Saturday, August 20, 2011

Eighteen Hundred and Froze to Death

1816 was the year the crops simultaneously failed in Western Europe, North America and China. Approximate European fatality total was 200,000 deaths with an unknown (to me) number of deaths in other places in the northern hemisphere.

Food riots broke out in the United Kingdom and France, and grain warehouses were looted. The violence was worst in landlocked Switzerland, where famine caused the government to declare a national emergency.

Rice production in Yunnan province was devastated, resulting in widespread famine. Heilongjiang province, reported fields disrupted by frost and conscripts deserting as a result. Summer snowfall was reported in various locations in Jiangxi and Anhui provinces, both in the south of the country. On Taiwan, which has a tropical climate, snow was reported in Hsinchu and Miaoli, while frost was reported in Changhua.

The New England corn crop failed and in other places very low yields were reported.

Severe summer climate abnormalities caused average global temperatures to decrease by about 0.4–0.7 °C (0.7–1.3 °F), resulting in major food shortages across the Northern Hemisphere.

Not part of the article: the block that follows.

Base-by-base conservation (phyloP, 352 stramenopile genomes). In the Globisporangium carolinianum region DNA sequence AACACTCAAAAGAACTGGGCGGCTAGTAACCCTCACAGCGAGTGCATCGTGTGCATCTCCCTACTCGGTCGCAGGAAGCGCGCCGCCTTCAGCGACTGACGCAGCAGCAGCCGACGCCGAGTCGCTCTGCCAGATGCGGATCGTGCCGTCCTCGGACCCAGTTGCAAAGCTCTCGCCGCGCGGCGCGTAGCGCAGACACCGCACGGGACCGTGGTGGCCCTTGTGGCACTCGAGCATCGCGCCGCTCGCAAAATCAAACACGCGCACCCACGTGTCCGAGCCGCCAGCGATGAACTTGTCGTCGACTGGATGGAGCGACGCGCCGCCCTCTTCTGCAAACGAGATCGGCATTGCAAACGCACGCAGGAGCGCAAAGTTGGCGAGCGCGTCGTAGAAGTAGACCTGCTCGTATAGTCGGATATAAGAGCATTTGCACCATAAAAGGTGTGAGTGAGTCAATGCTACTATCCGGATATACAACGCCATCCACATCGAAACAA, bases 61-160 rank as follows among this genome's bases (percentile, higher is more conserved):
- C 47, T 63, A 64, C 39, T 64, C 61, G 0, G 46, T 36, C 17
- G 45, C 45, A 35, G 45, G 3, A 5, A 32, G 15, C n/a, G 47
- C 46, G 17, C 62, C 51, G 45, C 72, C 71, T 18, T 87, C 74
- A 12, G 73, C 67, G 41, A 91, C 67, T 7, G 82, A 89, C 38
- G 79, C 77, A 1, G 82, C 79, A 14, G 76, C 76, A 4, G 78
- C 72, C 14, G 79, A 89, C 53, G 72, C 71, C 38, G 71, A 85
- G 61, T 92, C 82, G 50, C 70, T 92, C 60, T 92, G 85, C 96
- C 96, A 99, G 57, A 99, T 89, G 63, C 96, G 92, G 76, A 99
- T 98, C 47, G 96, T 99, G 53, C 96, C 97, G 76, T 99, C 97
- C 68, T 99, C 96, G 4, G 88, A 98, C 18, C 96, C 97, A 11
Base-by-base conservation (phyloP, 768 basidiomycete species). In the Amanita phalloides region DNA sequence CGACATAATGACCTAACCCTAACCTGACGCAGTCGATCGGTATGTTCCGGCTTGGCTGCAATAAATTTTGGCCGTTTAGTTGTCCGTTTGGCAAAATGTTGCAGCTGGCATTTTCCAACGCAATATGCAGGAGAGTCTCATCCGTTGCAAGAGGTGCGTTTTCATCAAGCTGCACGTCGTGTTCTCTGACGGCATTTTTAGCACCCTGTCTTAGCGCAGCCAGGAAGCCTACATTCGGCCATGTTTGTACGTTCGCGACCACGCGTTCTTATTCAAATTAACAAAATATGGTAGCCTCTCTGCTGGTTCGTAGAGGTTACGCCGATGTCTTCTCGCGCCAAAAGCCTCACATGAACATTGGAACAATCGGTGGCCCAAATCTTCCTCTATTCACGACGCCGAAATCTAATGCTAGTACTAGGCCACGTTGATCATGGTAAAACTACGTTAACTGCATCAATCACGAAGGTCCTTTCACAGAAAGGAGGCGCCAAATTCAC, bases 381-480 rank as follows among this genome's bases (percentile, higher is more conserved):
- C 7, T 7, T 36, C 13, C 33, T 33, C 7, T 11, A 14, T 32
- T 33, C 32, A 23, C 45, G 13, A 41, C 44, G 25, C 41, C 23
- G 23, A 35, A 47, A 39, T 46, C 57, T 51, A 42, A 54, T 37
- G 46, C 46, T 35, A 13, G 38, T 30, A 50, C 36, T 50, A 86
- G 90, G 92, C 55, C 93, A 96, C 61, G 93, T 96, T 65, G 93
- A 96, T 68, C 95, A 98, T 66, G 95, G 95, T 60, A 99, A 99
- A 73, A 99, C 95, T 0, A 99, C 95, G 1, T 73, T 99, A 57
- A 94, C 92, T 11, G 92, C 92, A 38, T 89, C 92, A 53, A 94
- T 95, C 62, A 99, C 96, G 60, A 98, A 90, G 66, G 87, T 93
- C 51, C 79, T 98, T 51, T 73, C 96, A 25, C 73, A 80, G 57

It is believed that the anomaly was caused by a combination of a historic low in solar activity with a volcanic winter event, the latter caused by a succession of major volcanic eruptions capped off by the Mount Tambora eruption of 1815, the largest known eruption in over 1,300 years.

On the plus side, the lack of oats to feed horses may have inspired the German inventor Karl Drais to research new ways of horseless transportation, which led to the invention of the draisine or velocipede. This was the ancestor of the modern bicycle and a step toward mechanised personal transport

The above is adapted from this Wikipedia page. I'd never heard of it before stumbling on it today. 

There's obvious parallels to the effects that global warming are expected to have on agriculture in the years to come. The big difference is that 1816 was clearly an act of nature and nothing we could have done would have changed the climatic outcome. Europe was hit more severely by the crop shortage than it might have otherwise been  because the economy was still recovering from the Napoleonic wars, but the shortages would still have happened.

This article is largely a reproduction of excerpts from a Wikipedia page and is covered by the Creative Commons Attribution-ShareAlike 3.0 Unported License.

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